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This question already has an answer here:

I am going over a solution given to solving the follow limit, $$\lim_{x\to \infty}(\frac{x}{x-1})^x$$ The solution continues as follows,

Consider raising the function to $e^{ln\cdots}$

We can find the limit as follows, $$\lim_{x\to \infty} x \ln(\frac{x}{x-1}) = \lim_{x\to \infty} \frac{\ln(\frac{x}{x-1})}{\frac{1}{x}}$$

The solution argues this is just $\frac{0}{0}$ and as such we can apply L'Hospital's rule. It continues on to find the limit equals 1, so the limit of the function is $e$.

However, I don't understand how that expression evaluates to $\frac{0}{0}$, in fact it seems to express $$\frac{\ln(\frac{\infty}{\infty})}{0}$$ I assume the argument is that $\frac{\infty}{\infty}$ equals 1, and $\ln(1) = 0$, so we have $\frac{0}{0}$. But I thought we cannot evaluate $\frac{\infty}{\infty}$?

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marked as duplicate by Jyrki Lahtonen, Namaste calculus Dec 7 '18 at 14:12

This question has been asked before and already has an answer. If those answers do not fully address your question, please ask a new question.

  • $\begingroup$ $\ln \left(\frac{x-1}{x}\right)=\ln \left(1-\frac{1}{x}\right)$. As $x \to \infty$, the expression approaches $\ln 1=0$. $\endgroup$ – Anurag A Dec 7 '18 at 0:47
  • $\begingroup$ Do the answerers seriously think that this limit would not have been handled multiple times here already? Shame on you! $\endgroup$ – Jyrki Lahtonen Dec 7 '18 at 10:27
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No, you do not need to have any conclusions about $\ln(\infty/\infty)$ here (and those wouldn't work anyways!). To see that this is indeed a $0/0$ form, go a bit more carefully through the logarithm: We have

$$\lim_{x \to \infty} \ln \left(\frac{x - 1}{x}\right) = \lim_{x \to \infty} \ln \left(1 - \frac 1 x\right) = \ln 1 = 0$$

which is what you need.

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HINT

Note that the inverse

$$\left(\frac{x-1}{x}\right)^x=\left(1-\frac{1}{x}\right)^x$$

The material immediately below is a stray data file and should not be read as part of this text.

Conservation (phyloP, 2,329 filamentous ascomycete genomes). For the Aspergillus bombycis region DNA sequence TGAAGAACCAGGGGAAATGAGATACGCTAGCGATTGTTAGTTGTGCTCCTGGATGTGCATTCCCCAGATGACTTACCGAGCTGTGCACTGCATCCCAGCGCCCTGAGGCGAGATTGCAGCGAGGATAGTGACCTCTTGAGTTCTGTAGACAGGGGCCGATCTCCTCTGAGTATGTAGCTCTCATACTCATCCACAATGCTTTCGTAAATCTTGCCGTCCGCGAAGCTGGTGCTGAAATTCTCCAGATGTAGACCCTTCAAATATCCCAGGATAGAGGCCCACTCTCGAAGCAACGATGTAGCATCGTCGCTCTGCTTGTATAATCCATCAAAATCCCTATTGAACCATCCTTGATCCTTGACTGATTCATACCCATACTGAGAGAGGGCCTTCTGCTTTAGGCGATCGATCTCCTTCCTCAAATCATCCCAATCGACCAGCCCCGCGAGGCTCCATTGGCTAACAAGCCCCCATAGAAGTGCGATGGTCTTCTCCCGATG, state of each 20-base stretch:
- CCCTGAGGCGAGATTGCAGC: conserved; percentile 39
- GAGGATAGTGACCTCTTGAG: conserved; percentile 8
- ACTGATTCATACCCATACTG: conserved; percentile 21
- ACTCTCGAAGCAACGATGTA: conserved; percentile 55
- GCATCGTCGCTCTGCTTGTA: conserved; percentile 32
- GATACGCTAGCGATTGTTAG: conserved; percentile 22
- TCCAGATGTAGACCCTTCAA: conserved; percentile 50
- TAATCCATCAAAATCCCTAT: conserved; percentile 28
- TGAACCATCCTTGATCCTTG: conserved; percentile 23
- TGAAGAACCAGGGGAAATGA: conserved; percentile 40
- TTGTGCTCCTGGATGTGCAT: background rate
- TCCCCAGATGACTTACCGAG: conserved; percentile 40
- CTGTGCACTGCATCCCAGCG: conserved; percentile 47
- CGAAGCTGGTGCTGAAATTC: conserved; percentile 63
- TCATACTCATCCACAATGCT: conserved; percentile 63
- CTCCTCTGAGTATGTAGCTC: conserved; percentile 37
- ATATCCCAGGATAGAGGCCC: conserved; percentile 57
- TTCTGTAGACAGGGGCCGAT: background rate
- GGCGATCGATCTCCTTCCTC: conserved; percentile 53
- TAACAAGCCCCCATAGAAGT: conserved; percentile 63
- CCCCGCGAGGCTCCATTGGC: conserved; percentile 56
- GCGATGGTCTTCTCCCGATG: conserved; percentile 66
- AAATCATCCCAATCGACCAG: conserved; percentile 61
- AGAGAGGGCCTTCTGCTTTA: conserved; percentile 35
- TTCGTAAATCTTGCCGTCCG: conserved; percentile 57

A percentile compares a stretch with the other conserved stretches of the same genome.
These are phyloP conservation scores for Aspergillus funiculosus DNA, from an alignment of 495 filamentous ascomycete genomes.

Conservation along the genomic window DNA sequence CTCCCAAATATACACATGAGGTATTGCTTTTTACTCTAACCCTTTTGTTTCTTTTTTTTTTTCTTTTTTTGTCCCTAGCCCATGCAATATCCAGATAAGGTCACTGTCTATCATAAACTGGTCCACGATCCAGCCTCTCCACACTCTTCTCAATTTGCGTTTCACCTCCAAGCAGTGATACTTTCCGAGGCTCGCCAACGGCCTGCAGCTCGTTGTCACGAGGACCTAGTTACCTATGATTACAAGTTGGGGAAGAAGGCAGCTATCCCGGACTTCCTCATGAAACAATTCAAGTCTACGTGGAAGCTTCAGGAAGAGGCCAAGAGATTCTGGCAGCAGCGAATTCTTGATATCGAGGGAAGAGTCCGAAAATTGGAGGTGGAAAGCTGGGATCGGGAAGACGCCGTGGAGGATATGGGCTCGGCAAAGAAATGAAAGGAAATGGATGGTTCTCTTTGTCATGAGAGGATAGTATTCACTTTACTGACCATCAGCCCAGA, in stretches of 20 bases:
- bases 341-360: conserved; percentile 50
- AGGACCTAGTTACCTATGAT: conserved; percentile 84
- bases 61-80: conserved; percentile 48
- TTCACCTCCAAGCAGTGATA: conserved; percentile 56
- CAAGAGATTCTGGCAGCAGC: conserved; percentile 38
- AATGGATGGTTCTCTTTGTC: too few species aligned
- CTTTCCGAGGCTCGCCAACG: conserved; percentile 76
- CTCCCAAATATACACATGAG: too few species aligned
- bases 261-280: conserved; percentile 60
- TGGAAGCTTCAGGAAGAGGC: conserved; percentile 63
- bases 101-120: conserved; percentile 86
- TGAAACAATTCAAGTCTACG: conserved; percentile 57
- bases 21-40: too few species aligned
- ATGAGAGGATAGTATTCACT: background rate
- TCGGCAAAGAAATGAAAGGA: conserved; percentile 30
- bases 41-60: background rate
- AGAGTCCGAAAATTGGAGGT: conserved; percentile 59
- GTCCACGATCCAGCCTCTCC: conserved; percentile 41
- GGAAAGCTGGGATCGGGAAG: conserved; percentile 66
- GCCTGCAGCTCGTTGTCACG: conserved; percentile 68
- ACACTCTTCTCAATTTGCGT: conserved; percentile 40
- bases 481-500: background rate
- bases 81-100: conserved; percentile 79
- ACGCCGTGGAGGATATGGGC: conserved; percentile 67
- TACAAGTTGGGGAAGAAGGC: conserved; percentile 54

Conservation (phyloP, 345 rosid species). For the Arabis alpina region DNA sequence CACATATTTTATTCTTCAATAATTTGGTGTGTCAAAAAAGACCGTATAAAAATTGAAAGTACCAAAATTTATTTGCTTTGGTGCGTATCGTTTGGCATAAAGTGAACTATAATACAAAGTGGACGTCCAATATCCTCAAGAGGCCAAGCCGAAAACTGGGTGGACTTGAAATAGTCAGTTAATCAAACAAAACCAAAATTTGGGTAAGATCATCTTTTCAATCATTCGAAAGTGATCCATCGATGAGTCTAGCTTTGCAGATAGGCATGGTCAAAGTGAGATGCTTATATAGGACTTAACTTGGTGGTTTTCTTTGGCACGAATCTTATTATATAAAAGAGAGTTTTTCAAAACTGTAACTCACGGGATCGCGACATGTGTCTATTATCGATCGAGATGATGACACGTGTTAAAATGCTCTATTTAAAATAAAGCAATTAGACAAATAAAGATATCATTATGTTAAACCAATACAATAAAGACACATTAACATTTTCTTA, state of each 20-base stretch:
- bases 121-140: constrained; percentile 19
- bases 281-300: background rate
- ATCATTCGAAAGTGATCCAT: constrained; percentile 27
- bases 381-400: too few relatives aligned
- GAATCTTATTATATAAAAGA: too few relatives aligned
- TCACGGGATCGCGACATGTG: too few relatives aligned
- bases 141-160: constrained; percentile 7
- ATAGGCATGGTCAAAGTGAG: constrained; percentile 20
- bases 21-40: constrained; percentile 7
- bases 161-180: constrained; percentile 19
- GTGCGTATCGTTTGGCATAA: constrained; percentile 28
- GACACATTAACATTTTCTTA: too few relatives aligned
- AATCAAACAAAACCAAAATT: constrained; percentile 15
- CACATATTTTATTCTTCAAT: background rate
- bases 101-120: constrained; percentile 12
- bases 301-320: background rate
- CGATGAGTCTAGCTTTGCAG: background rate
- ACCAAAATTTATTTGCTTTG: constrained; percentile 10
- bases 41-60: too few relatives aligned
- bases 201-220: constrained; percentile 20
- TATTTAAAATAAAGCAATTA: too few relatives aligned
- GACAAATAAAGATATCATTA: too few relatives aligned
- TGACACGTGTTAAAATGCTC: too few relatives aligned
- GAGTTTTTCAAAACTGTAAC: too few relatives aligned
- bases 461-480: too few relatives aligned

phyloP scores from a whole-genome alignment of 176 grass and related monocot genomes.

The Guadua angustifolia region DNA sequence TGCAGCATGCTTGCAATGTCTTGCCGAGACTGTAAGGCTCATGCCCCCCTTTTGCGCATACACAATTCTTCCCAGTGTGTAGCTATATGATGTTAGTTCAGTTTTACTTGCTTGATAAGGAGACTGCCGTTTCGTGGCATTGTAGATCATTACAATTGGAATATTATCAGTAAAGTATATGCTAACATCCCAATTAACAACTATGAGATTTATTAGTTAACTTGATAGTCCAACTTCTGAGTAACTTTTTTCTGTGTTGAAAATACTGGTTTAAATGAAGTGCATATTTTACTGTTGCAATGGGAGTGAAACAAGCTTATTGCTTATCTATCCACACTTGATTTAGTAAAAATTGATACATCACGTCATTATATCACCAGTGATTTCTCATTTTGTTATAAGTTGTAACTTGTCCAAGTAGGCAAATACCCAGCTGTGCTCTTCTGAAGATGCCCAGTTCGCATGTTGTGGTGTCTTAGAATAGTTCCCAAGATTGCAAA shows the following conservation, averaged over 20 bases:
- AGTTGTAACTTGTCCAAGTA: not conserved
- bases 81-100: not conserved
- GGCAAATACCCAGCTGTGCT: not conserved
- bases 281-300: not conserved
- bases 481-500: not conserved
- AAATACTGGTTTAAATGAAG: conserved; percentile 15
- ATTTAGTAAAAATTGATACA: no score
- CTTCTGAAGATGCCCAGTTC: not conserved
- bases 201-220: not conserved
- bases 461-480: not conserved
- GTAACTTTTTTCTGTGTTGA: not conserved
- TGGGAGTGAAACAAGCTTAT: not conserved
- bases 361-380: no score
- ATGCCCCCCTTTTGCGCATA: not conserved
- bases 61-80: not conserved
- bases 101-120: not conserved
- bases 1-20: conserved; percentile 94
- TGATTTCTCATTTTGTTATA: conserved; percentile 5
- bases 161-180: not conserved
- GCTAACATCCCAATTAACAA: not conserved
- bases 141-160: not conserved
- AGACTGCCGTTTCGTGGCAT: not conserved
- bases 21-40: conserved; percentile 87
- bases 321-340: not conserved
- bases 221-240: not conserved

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L'Hopital is rarely the method of choice. In this case, let $y = x-1$. Then $$ \left(\frac{x }{x-1}\right)^x = \left(\frac{y+1}{y}\right)^{y+1} = \left(1 + \frac{ 1}{y}\right)^{y }\left(1 + \frac{ 1}{y}\right)^{ 1}. $$ Now you can recognize the limit as $y \to \infty$ as $e \times 1 = e$.

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$$\lim\limits_{x\to \infty}\left(\frac{x}{x-1}\right)^x = \lim\limits_{y\to \infty}\left(\frac{y+1}{y}\right)^{y+1} = \lim\limits_{y\to \infty}\left(1 +\frac{1}{y}\right)\lim\limits_{y\to \infty}\left(1+\frac{1}{y}\right)^{y} = 1 \times e = e$$

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    $\begingroup$ though this does not use $e^{\log_e\left(\left(\frac{x}{x-1}\right)^x \right)} = e^{x\log_e\left(\frac{x}{x-1}\right)}$ $\endgroup$ – Henry Dec 7 '18 at 1:01
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    $\begingroup$ +1 You beat me by a minute while I was writing the same answer. $\endgroup$ – Ethan Bolker Dec 7 '18 at 1:01
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Remember, for continuous function $f$, we can say, when we compose the function with some other function $g$,

$$\lim_{x \to c} f(g(x)) = f \left( \lim_{x \to c} g(x) \right)$$

In your case,

$$\lim_{x \to \infty} \ln \left( \frac{x}{x-1} \right) = \ln \left( \lim_{x \to \infty} \left( \frac{x}{x-1} \right) \right) $$

Alternatively (or in conjunction with this), in line with what other people have suggested, you could also observe

$$\frac{x}{x-1} = \frac{x-1+1}{x-1} = 1 + \frac{1}{x-1}$$

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